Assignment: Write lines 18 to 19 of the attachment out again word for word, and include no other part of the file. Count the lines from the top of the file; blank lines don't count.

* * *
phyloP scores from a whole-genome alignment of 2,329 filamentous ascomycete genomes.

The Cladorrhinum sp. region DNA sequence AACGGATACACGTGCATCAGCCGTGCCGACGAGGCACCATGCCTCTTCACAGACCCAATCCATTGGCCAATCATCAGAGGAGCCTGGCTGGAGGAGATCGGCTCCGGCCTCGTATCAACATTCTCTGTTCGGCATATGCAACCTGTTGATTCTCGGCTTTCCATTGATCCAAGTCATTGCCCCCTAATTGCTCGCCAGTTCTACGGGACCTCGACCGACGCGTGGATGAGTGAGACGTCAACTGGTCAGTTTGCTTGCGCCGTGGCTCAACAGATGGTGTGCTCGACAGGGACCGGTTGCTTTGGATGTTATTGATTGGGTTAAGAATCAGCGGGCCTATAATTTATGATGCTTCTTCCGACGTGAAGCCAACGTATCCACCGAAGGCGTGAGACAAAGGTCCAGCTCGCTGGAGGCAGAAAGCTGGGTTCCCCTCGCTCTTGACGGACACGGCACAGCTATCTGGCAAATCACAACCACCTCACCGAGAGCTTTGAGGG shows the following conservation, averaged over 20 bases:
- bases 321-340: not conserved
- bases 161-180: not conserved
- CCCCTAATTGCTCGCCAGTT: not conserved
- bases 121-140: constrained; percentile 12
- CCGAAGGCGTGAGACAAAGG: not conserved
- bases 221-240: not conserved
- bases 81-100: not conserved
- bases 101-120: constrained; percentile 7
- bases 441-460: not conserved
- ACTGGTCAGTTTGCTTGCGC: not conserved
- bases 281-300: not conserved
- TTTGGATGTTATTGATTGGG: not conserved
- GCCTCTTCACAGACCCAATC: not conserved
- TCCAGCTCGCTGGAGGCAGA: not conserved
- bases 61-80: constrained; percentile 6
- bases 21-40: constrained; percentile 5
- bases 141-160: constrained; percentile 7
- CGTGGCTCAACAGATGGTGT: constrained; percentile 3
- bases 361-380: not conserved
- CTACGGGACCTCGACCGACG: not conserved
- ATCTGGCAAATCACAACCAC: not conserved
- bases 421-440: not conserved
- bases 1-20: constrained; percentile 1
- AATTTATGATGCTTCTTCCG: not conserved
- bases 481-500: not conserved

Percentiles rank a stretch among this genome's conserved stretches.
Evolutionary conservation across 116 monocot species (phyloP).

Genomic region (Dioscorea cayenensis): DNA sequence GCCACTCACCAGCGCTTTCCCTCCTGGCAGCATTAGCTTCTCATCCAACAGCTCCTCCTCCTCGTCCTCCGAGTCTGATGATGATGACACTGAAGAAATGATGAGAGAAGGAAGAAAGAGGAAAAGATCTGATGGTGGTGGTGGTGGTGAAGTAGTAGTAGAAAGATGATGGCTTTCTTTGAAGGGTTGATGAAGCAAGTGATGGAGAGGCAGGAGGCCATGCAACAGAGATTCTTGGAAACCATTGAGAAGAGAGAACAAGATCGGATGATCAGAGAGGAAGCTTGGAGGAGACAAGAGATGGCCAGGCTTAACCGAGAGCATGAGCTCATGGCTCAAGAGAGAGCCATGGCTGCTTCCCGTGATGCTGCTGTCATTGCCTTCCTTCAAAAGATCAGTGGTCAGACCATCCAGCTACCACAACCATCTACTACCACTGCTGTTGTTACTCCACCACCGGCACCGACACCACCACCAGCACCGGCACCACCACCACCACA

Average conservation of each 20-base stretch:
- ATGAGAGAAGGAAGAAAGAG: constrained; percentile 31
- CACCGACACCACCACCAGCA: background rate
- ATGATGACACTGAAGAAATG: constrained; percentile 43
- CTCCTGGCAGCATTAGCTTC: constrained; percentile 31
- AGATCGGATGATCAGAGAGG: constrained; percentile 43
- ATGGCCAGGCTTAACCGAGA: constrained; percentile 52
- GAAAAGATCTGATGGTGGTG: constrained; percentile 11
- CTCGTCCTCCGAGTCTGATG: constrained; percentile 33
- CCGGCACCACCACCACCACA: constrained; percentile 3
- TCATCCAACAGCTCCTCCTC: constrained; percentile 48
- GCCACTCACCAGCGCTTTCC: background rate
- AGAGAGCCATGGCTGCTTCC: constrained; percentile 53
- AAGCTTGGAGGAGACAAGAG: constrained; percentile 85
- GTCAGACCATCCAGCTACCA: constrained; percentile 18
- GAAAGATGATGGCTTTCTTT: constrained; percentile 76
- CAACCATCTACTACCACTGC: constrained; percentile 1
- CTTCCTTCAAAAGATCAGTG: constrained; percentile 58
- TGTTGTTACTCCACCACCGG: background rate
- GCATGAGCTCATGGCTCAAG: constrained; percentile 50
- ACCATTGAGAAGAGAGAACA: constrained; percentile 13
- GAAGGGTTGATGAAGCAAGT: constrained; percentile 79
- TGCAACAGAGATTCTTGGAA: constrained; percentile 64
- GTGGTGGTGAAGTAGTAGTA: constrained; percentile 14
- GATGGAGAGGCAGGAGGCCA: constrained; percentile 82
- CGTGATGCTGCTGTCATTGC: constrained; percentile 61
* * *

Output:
- bases 21-40: constrained; percentile 5
- bases 141-160: constrained; percentile 7